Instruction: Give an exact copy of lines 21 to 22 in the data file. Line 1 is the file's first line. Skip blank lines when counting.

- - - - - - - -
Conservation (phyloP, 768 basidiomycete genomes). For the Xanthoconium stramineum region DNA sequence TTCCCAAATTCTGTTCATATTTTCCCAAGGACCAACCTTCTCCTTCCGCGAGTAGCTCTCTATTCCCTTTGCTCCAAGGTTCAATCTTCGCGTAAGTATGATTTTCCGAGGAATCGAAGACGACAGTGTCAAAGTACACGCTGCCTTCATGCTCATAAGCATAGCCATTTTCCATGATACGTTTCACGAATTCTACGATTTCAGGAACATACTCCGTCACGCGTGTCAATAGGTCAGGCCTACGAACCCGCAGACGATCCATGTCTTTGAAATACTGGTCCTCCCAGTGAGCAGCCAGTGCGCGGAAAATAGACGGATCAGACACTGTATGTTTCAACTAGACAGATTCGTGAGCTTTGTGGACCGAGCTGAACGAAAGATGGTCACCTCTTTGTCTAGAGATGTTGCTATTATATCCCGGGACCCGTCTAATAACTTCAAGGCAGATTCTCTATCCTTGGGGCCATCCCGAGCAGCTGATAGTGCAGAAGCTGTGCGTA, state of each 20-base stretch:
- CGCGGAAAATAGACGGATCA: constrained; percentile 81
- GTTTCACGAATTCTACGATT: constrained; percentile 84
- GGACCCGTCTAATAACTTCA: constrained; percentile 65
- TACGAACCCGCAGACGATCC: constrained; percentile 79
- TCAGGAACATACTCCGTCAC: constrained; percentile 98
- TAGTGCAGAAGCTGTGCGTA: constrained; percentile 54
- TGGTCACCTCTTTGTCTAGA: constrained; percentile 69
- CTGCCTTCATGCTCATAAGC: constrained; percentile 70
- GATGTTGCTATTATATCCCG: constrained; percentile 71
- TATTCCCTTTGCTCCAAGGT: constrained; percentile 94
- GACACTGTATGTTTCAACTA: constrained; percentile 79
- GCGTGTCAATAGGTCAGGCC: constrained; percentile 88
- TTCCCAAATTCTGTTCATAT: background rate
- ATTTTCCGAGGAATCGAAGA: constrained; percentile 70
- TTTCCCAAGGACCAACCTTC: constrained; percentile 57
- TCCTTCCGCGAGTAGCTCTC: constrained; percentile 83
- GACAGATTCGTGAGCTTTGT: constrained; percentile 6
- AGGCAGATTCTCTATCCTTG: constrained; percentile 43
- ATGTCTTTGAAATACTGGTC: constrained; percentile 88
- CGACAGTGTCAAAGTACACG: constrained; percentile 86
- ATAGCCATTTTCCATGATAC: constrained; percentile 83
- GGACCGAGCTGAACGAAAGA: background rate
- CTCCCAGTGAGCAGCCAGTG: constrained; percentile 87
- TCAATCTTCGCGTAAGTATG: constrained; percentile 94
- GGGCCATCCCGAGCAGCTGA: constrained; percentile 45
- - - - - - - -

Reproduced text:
- CGACAGTGTCAAAGTACACG: constrained; percentile 86
- ATAGCCATTTTCCATGATAC: constrained; percentile 83